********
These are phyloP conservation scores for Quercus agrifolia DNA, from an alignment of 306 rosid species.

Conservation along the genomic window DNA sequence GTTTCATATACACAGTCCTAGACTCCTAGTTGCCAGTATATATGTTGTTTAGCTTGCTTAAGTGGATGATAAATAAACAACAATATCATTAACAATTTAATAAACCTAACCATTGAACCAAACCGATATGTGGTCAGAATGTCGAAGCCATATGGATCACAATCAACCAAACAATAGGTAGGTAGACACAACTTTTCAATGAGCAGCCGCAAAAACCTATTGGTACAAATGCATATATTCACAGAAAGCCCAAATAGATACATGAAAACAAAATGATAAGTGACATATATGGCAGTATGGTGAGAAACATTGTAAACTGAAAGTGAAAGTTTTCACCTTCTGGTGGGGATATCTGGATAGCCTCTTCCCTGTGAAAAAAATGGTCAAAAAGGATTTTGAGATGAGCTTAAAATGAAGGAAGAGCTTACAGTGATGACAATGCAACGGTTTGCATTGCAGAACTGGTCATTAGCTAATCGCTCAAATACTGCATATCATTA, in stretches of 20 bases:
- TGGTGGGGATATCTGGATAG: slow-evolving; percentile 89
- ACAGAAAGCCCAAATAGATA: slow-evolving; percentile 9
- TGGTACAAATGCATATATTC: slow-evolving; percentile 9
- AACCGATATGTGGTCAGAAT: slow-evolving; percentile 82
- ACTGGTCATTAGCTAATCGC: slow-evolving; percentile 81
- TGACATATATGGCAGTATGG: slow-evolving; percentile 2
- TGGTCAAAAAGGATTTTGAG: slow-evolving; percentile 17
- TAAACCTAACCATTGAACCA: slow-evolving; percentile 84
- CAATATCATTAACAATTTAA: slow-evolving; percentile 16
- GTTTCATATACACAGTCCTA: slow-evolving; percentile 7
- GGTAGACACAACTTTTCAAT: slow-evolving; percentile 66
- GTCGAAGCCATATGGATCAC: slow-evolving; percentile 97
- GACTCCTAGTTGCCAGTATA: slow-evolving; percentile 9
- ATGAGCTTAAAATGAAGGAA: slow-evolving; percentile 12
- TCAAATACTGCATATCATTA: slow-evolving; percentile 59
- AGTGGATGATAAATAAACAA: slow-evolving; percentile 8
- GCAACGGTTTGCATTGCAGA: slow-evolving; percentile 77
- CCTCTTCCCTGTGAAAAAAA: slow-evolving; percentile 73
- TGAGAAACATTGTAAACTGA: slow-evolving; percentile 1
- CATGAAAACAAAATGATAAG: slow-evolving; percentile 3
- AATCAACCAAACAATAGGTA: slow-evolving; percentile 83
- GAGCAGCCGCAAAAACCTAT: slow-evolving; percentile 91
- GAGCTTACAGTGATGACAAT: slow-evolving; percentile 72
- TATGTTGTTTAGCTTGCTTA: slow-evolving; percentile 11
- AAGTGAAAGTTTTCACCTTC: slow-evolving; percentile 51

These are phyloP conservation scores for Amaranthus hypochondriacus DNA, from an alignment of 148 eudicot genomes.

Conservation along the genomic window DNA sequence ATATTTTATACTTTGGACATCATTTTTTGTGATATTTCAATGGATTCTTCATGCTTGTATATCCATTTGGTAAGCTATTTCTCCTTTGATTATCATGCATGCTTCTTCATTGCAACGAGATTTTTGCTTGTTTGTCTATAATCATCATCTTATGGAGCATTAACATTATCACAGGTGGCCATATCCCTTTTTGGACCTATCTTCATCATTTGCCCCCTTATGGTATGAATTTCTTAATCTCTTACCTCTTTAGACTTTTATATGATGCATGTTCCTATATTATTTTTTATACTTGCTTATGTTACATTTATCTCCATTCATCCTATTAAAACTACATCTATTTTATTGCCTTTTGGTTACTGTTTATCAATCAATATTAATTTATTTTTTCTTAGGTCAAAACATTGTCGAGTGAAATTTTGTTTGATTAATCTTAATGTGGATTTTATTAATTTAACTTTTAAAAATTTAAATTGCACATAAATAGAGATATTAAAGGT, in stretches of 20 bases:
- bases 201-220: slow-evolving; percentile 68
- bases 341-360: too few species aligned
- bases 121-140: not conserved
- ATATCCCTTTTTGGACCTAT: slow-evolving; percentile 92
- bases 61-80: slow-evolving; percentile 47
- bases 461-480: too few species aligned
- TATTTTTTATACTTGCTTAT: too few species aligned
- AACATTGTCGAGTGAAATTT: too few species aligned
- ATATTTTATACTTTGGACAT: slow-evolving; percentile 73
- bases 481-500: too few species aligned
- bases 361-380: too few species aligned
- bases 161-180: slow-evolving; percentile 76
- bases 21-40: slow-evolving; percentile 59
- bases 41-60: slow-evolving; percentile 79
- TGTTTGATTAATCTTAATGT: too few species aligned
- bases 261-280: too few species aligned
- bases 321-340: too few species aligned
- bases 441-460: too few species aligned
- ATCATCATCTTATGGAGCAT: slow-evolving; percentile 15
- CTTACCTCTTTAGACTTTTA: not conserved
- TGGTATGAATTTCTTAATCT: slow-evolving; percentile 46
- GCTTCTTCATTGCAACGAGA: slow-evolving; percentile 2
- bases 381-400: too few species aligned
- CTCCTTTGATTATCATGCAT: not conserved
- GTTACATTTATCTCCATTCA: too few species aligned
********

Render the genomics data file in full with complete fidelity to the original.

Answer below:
These are phyloP conservation scores for Quercus agrifolia DNA, from an alignment of 306 rosid species.

Conservation along the genomic window DNA sequence GTTTCATATACACAGTCCTAGACTCCTAGTTGCCAGTATATATGTTGTTTAGCTTGCTTAAGTGGATGATAAATAAACAACAATATCATTAACAATTTAATAAACCTAACCATTGAACCAAACCGATATGTGGTCAGAATGTCGAAGCCATATGGATCACAATCAACCAAACAATAGGTAGGTAGACACAACTTTTCAATGAGCAGCCGCAAAAACCTATTGGTACAAATGCATATATTCACAGAAAGCCCAAATAGATACATGAAAACAAAATGATAAGTGACATATATGGCAGTATGGTGAGAAACATTGTAAACTGAAAGTGAAAGTTTTCACCTTCTGGTGGGGATATCTGGATAGCCTCTTCCCTGTGAAAAAAATGGTCAAAAAGGATTTTGAGATGAGCTTAAAATGAAGGAAGAGCTTACAGTGATGACAATGCAACGGTTTGCATTGCAGAACTGGTCATTAGCTAATCGCTCAAATACTGCATATCATTA, in stretches of 20 bases:
- TGGTGGGGATATCTGGATAG: slow-evolving; percentile 89
- ACAGAAAGCCCAAATAGATA: slow-evolving; percentile 9
- TGGTACAAATGCATATATTC: slow-evolving; percentile 9
- AACCGATATGTGGTCAGAAT: slow-evolving; percentile 82
- ACTGGTCATTAGCTAATCGC: slow-evolving; percentile 81
- TGACATATATGGCAGTATGG: slow-evolving; percentile 2
- TGGTCAAAAAGGATTTTGAG: slow-evolving; percentile 17
- TAAACCTAACCATTGAACCA: slow-evolving; percentile 84
- CAATATCATTAACAATTTAA: slow-evolving; percentile 16
- GTTTCATATACACAGTCCTA: slow-evolving; percentile 7
- GGTAGACACAACTTTTCAAT: slow-evolving; percentile 66
- GTCGAAGCCATATGGATCAC: slow-evolving; percentile 97
- GACTCCTAGTTGCCAGTATA: slow-evolving; percentile 9
- ATGAGCTTAAAATGAAGGAA: slow-evolving; percentile 12
- TCAAATACTGCATATCATTA: slow-evolving; percentile 59
- AGTGGATGATAAATAAACAA: slow-evolving; percentile 8
- GCAACGGTTTGCATTGCAGA: slow-evolving; percentile 77
- CCTCTTCCCTGTGAAAAAAA: slow-evolving; percentile 73
- TGAGAAACATTGTAAACTGA: slow-evolving; percentile 1
- CATGAAAACAAAATGATAAG: slow-evolving; percentile 3
- AATCAACCAAACAATAGGTA: slow-evolving; percentile 83
- GAGCAGCCGCAAAAACCTAT: slow-evolving; percentile 91
- GAGCTTACAGTGATGACAAT: slow-evolving; percentile 72
- TATGTTGTTTAGCTTGCTTA: slow-evolving; percentile 11
- AAGTGAAAGTTTTCACCTTC: slow-evolving; percentile 51

These are phyloP conservation scores for Amaranthus hypochondriacus DNA, from an alignment of 148 eudicot genomes.

Conservation along the genomic window DNA sequence ATATTTTATACTTTGGACATCATTTTTTGTGATATTTCAATGGATTCTTCATGCTTGTATATCCATTTGGTAAGCTATTTCTCCTTTGATTATCATGCATGCTTCTTCATTGCAACGAGATTTTTGCTTGTTTGTCTATAATCATCATCTTATGGAGCATTAACATTATCACAGGTGGCCATATCCCTTTTTGGACCTATCTTCATCATTTGCCCCCTTATGGTATGAATTTCTTAATCTCTTACCTCTTTAGACTTTTATATGATGCATGTTCCTATATTATTTTTTATACTTGCTTATGTTACATTTATCTCCATTCATCCTATTAAAACTACATCTATTTTATTGCCTTTTGGTTACTGTTTATCAATCAATATTAATTTATTTTTTCTTAGGTCAAAACATTGTCGAGTGAAATTTTGTTTGATTAATCTTAATGTGGATTTTATTAATTTAACTTTTAAAAATTTAAATTGCACATAAATAGAGATATTAAAGGT, in stretches of 20 bases:
- bases 201-220: slow-evolving; percentile 68
- bases 341-360: too few species aligned
- bases 121-140: not conserved
- ATATCCCTTTTTGGACCTAT: slow-evolving; percentile 92
- bases 61-80: slow-evolving; percentile 47
- bases 461-480: too few species aligned
- TATTTTTTATACTTGCTTAT: too few species aligned
- AACATTGTCGAGTGAAATTT: too few species aligned
- ATATTTTATACTTTGGACAT: slow-evolving; percentile 73
- bases 481-500: too few species aligned
- bases 361-380: too few species aligned
- bases 161-180: slow-evolving; percentile 76
- bases 21-40: slow-evolving; percentile 59
- bases 41-60: slow-evolving; percentile 79
- TGTTTGATTAATCTTAATGT: too few species aligned
- bases 261-280: too few species aligned
- bases 321-340: too few species aligned
- bases 441-460: too few species aligned
- ATCATCATCTTATGGAGCAT: slow-evolving; percentile 15
- CTTACCTCTTTAGACTTTTA: not conserved
- TGGTATGAATTTCTTAATCT: slow-evolving; percentile 46
- GCTTCTTCATTGCAACGAGA: slow-evolving; percentile 2
- bases 381-400: too few species aligned
- CTCCTTTGATTATCATGCAT: not conserved
- GTTACATTTATCTCCATTCA: too few species aligned